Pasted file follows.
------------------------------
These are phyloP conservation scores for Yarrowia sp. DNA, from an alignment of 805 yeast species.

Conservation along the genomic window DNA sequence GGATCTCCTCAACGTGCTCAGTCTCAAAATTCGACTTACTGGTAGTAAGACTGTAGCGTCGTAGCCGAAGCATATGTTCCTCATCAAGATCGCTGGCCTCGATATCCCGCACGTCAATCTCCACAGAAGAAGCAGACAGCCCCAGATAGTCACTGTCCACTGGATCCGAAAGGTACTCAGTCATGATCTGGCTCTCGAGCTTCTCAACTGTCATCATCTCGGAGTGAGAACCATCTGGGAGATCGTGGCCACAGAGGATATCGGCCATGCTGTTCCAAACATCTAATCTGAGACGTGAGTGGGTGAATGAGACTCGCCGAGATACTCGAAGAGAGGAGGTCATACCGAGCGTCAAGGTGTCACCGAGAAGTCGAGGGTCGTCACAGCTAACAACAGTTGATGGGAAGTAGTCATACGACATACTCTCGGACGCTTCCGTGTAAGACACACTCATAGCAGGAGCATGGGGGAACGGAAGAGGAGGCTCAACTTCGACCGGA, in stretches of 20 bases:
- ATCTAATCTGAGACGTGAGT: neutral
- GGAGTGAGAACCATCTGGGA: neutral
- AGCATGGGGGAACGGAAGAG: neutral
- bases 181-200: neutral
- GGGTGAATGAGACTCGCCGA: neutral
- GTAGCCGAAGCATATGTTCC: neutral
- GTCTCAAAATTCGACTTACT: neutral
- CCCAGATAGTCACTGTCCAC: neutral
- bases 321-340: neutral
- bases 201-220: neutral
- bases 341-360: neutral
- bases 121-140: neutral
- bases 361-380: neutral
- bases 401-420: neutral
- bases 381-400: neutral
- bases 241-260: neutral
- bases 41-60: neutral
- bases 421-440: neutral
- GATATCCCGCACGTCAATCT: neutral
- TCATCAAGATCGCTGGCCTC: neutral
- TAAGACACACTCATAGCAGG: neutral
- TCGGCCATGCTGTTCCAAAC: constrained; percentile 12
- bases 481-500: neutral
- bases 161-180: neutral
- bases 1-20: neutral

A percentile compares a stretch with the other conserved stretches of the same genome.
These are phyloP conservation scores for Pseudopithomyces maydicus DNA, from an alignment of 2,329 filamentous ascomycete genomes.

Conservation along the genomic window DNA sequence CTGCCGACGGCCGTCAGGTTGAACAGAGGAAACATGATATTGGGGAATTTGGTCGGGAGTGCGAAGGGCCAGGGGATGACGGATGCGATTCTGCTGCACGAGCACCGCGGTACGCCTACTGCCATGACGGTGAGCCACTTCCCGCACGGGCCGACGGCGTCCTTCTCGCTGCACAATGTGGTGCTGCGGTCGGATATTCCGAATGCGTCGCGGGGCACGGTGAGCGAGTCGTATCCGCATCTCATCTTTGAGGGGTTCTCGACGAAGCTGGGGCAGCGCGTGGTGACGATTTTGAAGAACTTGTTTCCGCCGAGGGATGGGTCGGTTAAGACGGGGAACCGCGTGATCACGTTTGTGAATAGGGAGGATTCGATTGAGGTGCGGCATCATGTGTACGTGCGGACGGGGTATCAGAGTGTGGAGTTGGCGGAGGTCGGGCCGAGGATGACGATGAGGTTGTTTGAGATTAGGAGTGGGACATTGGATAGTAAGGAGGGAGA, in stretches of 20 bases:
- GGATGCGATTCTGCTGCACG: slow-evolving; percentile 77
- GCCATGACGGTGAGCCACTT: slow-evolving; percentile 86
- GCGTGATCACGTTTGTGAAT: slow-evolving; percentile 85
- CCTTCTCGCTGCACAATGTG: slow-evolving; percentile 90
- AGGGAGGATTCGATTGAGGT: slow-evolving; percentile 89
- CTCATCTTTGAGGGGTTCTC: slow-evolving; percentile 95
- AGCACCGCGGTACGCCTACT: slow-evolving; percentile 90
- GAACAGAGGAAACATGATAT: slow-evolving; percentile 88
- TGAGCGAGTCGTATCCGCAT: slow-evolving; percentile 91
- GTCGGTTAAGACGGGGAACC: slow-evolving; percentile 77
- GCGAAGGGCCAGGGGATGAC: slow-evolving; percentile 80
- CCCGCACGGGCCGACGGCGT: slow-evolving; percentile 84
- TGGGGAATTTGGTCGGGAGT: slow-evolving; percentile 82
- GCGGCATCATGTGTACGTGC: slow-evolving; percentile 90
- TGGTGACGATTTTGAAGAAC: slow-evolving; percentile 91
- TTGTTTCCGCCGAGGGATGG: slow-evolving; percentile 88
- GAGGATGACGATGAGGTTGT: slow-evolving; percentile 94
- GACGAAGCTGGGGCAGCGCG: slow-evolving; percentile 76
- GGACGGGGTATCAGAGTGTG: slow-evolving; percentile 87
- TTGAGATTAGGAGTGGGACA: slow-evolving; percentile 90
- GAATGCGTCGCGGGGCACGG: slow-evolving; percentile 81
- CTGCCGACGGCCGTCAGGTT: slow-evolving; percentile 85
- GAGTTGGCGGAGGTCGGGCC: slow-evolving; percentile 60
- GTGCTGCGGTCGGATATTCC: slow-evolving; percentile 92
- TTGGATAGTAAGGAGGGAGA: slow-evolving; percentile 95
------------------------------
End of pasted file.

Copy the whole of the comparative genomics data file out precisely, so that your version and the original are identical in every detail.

These are phyloP conservation scores for Yarrowia sp. DNA, from an alignment of 805 yeast species.

Conservation along the genomic window DNA sequence GGATCTCCTCAACGTGCTCAGTCTCAAAATTCGACTTACTGGTAGTAAGACTGTAGCGTCGTAGCCGAAGCATATGTTCCTCATCAAGATCGCTGGCCTCGATATCCCGCACGTCAATCTCCACAGAAGAAGCAGACAGCCCCAGATAGTCACTGTCCACTGGATCCGAAAGGTACTCAGTCATGATCTGGCTCTCGAGCTTCTCAACTGTCATCATCTCGGAGTGAGAACCATCTGGGAGATCGTGGCCACAGAGGATATCGGCCATGCTGTTCCAAACATCTAATCTGAGACGTGAGTGGGTGAATGAGACTCGCCGAGATACTCGAAGAGAGGAGGTCATACCGAGCGTCAAGGTGTCACCGAGAAGTCGAGGGTCGTCACAGCTAACAACAGTTGATGGGAAGTAGTCATACGACATACTCTCGGACGCTTCCGTGTAAGACACACTCATAGCAGGAGCATGGGGGAACGGAAGAGGAGGCTCAACTTCGACCGGA, in stretches of 20 bases:
- ATCTAATCTGAGACGTGAGT: neutral
- GGAGTGAGAACCATCTGGGA: neutral
- AGCATGGGGGAACGGAAGAG: neutral
- bases 181-200: neutral
- GGGTGAATGAGACTCGCCGA: neutral
- GTAGCCGAAGCATATGTTCC: neutral
- GTCTCAAAATTCGACTTACT: neutral
- CCCAGATAGTCACTGTCCAC: neutral
- bases 321-340: neutral
- bases 201-220: neutral
- bases 341-360: neutral
- bases 121-140: neutral
- bases 361-380: neutral
- bases 401-420: neutral
- bases 381-400: neutral
- bases 241-260: neutral
- bases 41-60: neutral
- bases 421-440: neutral
- GATATCCCGCACGTCAATCT: neutral
- TCATCAAGATCGCTGGCCTC: neutral
- TAAGACACACTCATAGCAGG: neutral
- TCGGCCATGCTGTTCCAAAC: constrained; percentile 12
- bases 481-500: neutral
- bases 161-180: neutral
- bases 1-20: neutral

A percentile compares a stretch with the other conserved stretches of the same genome.
These are phyloP conservation scores for Pseudopithomyces maydicus DNA, from an alignment of 2,329 filamentous ascomycete genomes.

Conservation along the genomic window DNA sequence CTGCCGACGGCCGTCAGGTTGAACAGAGGAAACATGATATTGGGGAATTTGGTCGGGAGTGCGAAGGGCCAGGGGATGACGGATGCGATTCTGCTGCACGAGCACCGCGGTACGCCTACTGCCATGACGGTGAGCCACTTCCCGCACGGGCCGACGGCGTCCTTCTCGCTGCACAATGTGGTGCTGCGGTCGGATATTCCGAATGCGTCGCGGGGCACGGTGAGCGAGTCGTATCCGCATCTCATCTTTGAGGGGTTCTCGACGAAGCTGGGGCAGCGCGTGGTGACGATTTTGAAGAACTTGTTTCCGCCGAGGGATGGGTCGGTTAAGACGGGGAACCGCGTGATCACGTTTGTGAATAGGGAGGATTCGATTGAGGTGCGGCATCATGTGTACGTGCGGACGGGGTATCAGAGTGTGGAGTTGGCGGAGGTCGGGCCGAGGATGACGATGAGGTTGTTTGAGATTAGGAGTGGGACATTGGATAGTAAGGAGGGAGA, in stretches of 20 bases:
- GGATGCGATTCTGCTGCACG: slow-evolving; percentile 77
- GCCATGACGGTGAGCCACTT: slow-evolving; percentile 86
- GCGTGATCACGTTTGTGAAT: slow-evolving; percentile 85
- CCTTCTCGCTGCACAATGTG: slow-evolving; percentile 90
- AGGGAGGATTCGATTGAGGT: slow-evolving; percentile 89
- CTCATCTTTGAGGGGTTCTC: slow-evolving; percentile 95
- AGCACCGCGGTACGCCTACT: slow-evolving; percentile 90
- GAACAGAGGAAACATGATAT: slow-evolving; percentile 88
- TGAGCGAGTCGTATCCGCAT: slow-evolving; percentile 91
- GTCGGTTAAGACGGGGAACC: slow-evolving; percentile 77
- GCGAAGGGCCAGGGGATGAC: slow-evolving; percentile 80
- CCCGCACGGGCCGACGGCGT: slow-evolving; percentile 84
- TGGGGAATTTGGTCGGGAGT: slow-evolving; percentile 82
- GCGGCATCATGTGTACGTGC: slow-evolving; percentile 90
- TGGTGACGATTTTGAAGAAC: slow-evolving; percentile 91
- TTGTTTCCGCCGAGGGATGG: slow-evolving; percentile 88
- GAGGATGACGATGAGGTTGT: slow-evolving; percentile 94
- GACGAAGCTGGGGCAGCGCG: slow-evolving; percentile 76
- GGACGGGGTATCAGAGTGTG: slow-evolving; percentile 87
- TTGAGATTAGGAGTGGGACA: slow-evolving; percentile 90
- GAATGCGTCGCGGGGCACGG: slow-evolving; percentile 81
- CTGCCGACGGCCGTCAGGTT: slow-evolving; percentile 85
- GAGTTGGCGGAGGTCGGGCC: slow-evolving; percentile 60
- GTGCTGCGGTCGGATATTCC: slow-evolving; percentile 92
- TTGGATAGTAAGGAGGGAGA: slow-evolving; percentile 95